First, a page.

Advanced Autoimmune Panel:

 

ANA (Antinuclear Antibody):

•Antinuclear antibodies (ANA) are a group of autoantibodies produced by a person's immune system when it fails to adequately distinguish between "self" and "nonself." The ANA test detects these autoantibodies in the blood.

•ANA react with components of the body's own healthy cells and cause signs and symptoms such as tissue and organ inflammation, joint and muscle pain, and fatigue. ANA specifically target substances found in the nucleus of a cell, hence the name "antinuclear." They probably do not damage living cells because they cannot access their nuclei. However, ANA can cause damage to tissue by reacting with nuclear substances when they are released from injured or dying cells.

•The ANA test is one of the primary tests for helping to diagnose a suspected autoimmune disorder or rule out other conditions with similar signs and symptoms. The ANA test may be positive with several autoimmune disorders. Patients with the autoimmune disorder systemic lupus erythematosus (SLE) are almost always positive for ANA, but the percentage of patients with other autoimmune disorders who have positive ANA results varies. Also, a significant number of patients with a variety of other types of disorders (and even some heathy people) may be positive for ANA, especially at low levels.

•About 3-5% of healthy individuals may be positive for ANA, and it may reach as high as 10-37% in healthy individuals over the age of 65 because ANA frequency increases with age. These would be considered false-positive results because they are not associated with an autoimmune disease. Such instances are more common in women than men.

There are over 100 autoimmune diseases and although it is not possible to test for all of them with a single blood test, several can be tested based upon specific symptoms and clinical features. 

Below is a list of several autoimmune disorders and their associated antibodies. Some autoimmune disorders are not represented by any type of antibodies and in such situations, diagnosis is made based upon alternate tests or tissue specific biopsy. 

•Addison disease

Adrenal antibodies (21 hydroxylase)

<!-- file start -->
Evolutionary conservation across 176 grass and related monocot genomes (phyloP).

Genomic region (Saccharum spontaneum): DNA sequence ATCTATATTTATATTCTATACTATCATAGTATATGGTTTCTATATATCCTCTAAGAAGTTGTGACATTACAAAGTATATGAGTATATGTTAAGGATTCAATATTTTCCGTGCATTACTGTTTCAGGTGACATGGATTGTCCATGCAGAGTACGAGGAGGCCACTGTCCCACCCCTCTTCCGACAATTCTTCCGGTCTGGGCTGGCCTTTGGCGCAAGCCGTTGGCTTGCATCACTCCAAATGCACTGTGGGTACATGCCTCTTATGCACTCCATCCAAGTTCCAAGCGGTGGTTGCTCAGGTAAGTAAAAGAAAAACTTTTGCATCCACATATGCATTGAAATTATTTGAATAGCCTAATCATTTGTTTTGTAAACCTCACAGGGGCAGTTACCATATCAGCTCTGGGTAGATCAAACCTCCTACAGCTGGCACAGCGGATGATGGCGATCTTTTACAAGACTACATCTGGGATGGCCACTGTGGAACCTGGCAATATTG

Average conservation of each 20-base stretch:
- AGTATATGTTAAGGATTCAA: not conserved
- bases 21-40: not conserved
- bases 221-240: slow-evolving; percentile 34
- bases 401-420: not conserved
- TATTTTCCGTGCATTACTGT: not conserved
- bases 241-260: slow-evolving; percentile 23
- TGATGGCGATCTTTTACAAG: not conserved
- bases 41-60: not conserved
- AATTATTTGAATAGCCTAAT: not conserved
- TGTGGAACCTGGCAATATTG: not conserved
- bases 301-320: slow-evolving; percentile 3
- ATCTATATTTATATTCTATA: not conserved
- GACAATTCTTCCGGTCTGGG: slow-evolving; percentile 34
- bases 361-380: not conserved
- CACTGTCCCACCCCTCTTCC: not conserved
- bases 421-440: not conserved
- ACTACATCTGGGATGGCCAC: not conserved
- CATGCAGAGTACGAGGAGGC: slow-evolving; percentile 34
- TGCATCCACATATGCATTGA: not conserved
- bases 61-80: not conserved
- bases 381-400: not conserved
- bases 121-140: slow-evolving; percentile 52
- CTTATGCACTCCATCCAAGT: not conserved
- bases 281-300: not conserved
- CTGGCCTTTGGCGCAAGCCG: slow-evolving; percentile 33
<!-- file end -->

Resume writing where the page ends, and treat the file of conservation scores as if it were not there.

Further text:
•Antiphospholipid Syndrome

Antiphospholipid antibodies (APA) 

•Autoimmune Hepatitis

Anti mitochondrial antibody  (AMA)

•Celiac disease - 

Anti-Tissue Transglutaminase (anti-tTG) and Anti-Gliadin antibodies (AGA)

•Clotting disorders

Protein C, Protein S and antithrombin 3 levels

•Diabetes Type 1

Glutamic acid decardoxylase (GAD) and Islet cell antibodies 

•Granulomatous Polyangitis

Anti neutrophil cytoplasmic antibodies (ANCA) 

•Graves disease

Thyrotropin receptor antibodies and thyroid stimulating immunoglobulins 

•Guillain-Barre Syndrome

Ganglioside antibodies 

•Hashimoto Thyroiditis

Thyroid peroxidase antibodies (TPO)

•Mixed Connective Tissue Disease

RNP antibodies 

•Multiple Sclerosis

Myelin basic protein 

•Myasthenia Gravis

AcHR and MuSK antibodies

•Pernicious Anemia

Parietal cell antibodies

•Primary Biliary Cirrhosis

Anti mitochondrial antibodies

•Polymyalgia Rheumatica

Multiple antibodies (mixed picture)

•Polymyositis

Multiple 

•Psoriasis

Multiple

•Sclerosing Cholangitis

•Reactive Arthritis

•Rheumatoid Arthritis

Rheumatoid factor, CCP

•Juvenile Rheumatoid Arthritis

Rheumatoid factor, CCP

•Scleroderma

Anti Scl-70

•Sjögren Syndrome

Anti Ro(SS-A), Anti La(SS-B) 

•Lupus (Systemic Lupus Erythematosus or SLE)

Anti dsDNA, Anti Smith

Important Notice:

This website and its contents are for the purposes of general information and education only and are not to be used for diagnosis or treatment without the supervision of a healthcare provider.

Email info@nutrigenmedicine.com for general information

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